The people occupying various open spaces in urban centers and university campuses around the nation and world are a diverse group of individuals who share at least one thing, discontent with the status quo. If their concerns remain unaddressed, there is no telling where their Occupy Movement may lead.
A large and conspicuous segment of the movement is composed of college students and recent grads fed up with rapidly rising college costs. Between 1930 and 2000, average college costs in inflation-adjusted dollars increased more than five-fold. In the last decade, average tuition has increased two to three times faster than inflation or family incomes. And quality has not palpably improved. College graduates today are no better prepared for life or the labor force than previous graduates were.
The tide of ever-rising costs may be turning in the college textbook market thanks to the Internet and new companies that offer lower cost—even free—alternatives. But textbooks still represents far too high a percentage of overall cost for students (26% of tuition at four-year state universities; 72% at two-year colleges). And textbook prices, like tuition, continue to rise faster than inflation and will continue to do so until structural reforms are implemented.
Despite that, most studies show that a college education is still a winning investment because over their lifetime college graduates earn more than non-graduates, on average. But some schools are better values than others, offering more future income per dollar of cost expended today. The schools that offer the best values are not easy to spot, however, because they are not always draped in ivy or adorned with winning football or basketball programs. What we see in the Occupy Movement is the margin, the growing number of students who consider their college experience, correctly or not, as a losing proposition.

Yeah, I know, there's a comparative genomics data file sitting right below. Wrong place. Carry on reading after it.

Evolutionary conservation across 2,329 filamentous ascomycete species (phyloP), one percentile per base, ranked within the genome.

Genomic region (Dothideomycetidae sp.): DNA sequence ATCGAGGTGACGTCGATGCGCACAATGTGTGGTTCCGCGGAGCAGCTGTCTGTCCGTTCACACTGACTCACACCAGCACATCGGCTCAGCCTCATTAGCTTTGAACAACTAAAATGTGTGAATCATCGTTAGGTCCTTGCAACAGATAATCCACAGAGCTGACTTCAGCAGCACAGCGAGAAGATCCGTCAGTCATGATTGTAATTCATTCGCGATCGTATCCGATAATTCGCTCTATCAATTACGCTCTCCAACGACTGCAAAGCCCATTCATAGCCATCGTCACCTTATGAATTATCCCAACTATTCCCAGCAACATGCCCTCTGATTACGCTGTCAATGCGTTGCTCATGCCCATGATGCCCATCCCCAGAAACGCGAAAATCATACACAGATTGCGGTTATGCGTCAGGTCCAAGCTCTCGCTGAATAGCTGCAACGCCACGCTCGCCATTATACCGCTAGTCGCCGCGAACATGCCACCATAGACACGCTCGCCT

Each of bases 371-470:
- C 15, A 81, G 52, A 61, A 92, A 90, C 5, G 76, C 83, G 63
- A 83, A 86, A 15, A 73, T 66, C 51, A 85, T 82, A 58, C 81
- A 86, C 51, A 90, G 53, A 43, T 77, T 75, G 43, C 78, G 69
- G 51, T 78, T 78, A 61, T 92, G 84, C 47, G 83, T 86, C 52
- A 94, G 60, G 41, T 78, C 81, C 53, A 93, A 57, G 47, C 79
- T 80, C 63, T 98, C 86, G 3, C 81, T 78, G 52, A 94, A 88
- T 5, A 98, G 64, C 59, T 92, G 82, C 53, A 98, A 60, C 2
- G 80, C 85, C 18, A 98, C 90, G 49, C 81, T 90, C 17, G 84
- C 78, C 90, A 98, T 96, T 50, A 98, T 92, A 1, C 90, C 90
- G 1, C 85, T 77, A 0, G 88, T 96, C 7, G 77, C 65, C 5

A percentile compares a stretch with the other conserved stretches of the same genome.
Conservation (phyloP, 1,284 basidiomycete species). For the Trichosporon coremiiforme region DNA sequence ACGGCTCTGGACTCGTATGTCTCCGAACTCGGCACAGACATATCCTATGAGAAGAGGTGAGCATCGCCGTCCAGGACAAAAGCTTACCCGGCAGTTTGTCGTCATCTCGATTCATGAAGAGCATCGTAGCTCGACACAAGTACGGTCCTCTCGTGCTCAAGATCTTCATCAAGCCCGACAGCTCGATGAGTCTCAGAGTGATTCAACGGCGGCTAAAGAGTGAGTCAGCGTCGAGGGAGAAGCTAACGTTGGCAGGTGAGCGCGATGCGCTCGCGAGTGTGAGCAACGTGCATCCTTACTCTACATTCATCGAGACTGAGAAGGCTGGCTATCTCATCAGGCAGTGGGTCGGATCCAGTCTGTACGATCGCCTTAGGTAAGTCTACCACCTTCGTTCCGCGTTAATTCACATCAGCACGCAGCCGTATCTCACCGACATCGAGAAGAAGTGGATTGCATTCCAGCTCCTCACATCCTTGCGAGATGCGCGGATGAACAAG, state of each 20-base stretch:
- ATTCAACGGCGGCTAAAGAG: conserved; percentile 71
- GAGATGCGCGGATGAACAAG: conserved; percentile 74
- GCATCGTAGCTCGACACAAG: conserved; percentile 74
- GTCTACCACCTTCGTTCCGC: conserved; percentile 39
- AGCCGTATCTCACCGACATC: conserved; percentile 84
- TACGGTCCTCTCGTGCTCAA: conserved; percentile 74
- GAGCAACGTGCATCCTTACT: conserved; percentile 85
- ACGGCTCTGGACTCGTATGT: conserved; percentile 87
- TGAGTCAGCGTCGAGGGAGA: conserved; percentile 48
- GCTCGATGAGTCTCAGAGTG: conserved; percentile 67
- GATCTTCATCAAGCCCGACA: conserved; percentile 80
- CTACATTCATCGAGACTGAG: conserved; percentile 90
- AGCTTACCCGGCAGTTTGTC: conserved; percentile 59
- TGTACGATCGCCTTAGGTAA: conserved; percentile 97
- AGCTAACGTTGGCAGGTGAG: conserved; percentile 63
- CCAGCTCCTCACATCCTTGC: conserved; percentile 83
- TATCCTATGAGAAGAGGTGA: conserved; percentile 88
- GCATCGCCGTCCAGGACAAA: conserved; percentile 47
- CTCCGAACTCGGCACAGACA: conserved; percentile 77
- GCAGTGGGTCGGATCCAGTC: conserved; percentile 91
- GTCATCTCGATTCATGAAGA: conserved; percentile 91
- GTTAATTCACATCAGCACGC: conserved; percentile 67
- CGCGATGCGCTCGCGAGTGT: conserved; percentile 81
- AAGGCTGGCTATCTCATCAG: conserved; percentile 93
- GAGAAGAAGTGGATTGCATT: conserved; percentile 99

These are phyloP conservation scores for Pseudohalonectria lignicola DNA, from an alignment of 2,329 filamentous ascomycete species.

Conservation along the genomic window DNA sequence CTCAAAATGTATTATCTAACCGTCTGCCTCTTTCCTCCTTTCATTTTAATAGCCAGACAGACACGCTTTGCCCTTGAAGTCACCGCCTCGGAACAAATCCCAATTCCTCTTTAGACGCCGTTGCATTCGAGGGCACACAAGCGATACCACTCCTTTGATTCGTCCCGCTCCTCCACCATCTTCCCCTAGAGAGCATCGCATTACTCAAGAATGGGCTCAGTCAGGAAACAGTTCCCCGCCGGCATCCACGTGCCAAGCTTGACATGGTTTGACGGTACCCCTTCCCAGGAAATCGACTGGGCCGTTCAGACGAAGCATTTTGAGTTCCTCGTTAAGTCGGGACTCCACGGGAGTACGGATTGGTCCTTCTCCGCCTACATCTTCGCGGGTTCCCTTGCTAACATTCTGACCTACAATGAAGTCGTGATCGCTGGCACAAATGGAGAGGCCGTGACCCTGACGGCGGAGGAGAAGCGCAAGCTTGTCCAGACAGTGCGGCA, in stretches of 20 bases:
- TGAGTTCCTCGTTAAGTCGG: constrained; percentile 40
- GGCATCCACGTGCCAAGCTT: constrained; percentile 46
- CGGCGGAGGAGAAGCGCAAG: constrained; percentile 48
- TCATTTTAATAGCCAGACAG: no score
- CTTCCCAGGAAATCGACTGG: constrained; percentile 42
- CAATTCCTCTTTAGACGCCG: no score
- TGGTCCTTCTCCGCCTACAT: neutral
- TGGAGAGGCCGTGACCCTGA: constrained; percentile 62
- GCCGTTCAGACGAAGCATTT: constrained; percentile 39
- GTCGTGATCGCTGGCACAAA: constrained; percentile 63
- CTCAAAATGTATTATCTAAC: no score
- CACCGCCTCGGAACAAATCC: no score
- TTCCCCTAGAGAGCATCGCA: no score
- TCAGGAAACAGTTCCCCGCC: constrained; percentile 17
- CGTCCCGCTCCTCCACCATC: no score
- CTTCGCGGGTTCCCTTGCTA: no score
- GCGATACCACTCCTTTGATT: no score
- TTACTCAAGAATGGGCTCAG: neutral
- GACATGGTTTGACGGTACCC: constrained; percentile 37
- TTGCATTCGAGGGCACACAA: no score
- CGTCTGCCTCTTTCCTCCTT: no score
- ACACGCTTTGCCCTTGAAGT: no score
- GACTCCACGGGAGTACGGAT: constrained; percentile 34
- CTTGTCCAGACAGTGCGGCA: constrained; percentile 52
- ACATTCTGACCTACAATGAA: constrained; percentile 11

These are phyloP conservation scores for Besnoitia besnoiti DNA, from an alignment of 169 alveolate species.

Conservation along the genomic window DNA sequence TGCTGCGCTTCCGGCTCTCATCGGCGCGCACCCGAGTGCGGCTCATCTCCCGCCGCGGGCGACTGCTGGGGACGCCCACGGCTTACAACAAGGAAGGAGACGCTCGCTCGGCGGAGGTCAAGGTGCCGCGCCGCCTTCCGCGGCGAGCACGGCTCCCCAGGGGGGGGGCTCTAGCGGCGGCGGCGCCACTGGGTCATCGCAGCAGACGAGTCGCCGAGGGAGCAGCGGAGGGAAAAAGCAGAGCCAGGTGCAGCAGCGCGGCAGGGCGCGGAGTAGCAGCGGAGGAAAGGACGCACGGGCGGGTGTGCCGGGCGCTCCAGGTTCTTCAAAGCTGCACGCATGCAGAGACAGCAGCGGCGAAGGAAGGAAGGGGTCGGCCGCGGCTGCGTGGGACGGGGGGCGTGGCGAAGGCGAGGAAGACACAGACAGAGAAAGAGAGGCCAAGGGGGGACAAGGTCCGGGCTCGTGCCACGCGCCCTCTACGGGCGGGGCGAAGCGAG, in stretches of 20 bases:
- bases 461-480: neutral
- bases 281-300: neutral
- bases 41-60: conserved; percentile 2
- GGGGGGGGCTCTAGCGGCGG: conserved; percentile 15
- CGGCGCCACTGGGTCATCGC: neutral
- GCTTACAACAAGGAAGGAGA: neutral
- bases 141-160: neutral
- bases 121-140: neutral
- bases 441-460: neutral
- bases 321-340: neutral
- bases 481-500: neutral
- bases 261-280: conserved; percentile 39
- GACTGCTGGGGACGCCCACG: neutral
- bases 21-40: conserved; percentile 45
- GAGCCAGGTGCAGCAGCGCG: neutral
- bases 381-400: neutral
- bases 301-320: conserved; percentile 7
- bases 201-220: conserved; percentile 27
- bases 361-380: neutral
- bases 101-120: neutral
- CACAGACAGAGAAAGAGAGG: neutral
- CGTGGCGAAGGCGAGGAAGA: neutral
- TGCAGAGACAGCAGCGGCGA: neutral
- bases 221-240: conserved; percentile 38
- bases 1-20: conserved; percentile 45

If the labor market remains soft, as some fear it must for years or decades given the nature of the financial calamities and bailouts of 2007-9, student unrest will grow more widespread and virulent. Few twenty-somethings believe that they will ever collect a Social Security check and hence feel as though by protesting they have nothing to lose except their (seemingly) overwhelming chains of debt. If the government were to resolve the Social Security question once and for all, student protests would abate somewhat because the status quo would appear less unfair and young people’s futures less bleak.
Regardless of the fate of Social Security, however, fundamental educational reforms will have to be undertaken sooner or later. Tuition, like healthcare costs, cannot continue to increase faster than other prices indefinitely or there will be no money left in family budgets for food, clothes, shelter, transportation, and so forth. (Many families already feel the strain.) To be effective, reforms will have to change incentives within higher education.
Colleges and universities are inherently inefficient because most are owned by governments or trustees (Corporate universities raise a different set of problems that won’t be addressed here.) and competition is less intense than one might think due to the tremendous segmentation of the market by geographical area, student ability, class size, physical amenities, population density of the surrounding community, religious orientation, sports programs, and so forth. Much of the competition that does occur is over research grants or student athletes and not over effective pedagogical techniques.
Due to that fundamental dearth of competition, tenured professors, administrators, legislators, and trustees have preferred to pass the cost of their inefficiencies onto students (past and present), taxpayers, and untenured professors. I have therefore proposed that governments allow professors to form new colleges as professional partnerships. In addition to increasing competition and student choice, collegiate professional partnerships would have bona fide owners, their professors, and hence a real interest in providing high quality, low cost educational services to the broadest swathe of Americans possible.
A second reform, the payment of government subsidies to students rather than to universities, would also help to transform higher education by shifting schools’ focus toward undergraduate education and away from graduate research. (Adam Smith made a similar proposal over two centuries ago, one of his many bright ideas unfortunately lost during the twentieth century.) Subsidies that are at least partially earned rather than merely received usually have greater impact, so they should arise out of some form of student service, perhaps a G.I. bill-like program that would provide students with money for college in exchange for a wide range of services to the country. Implementation would cost taxpayers no more than higher ed subsidies currently do and would soon turn disenchanted protestors back into students and workers.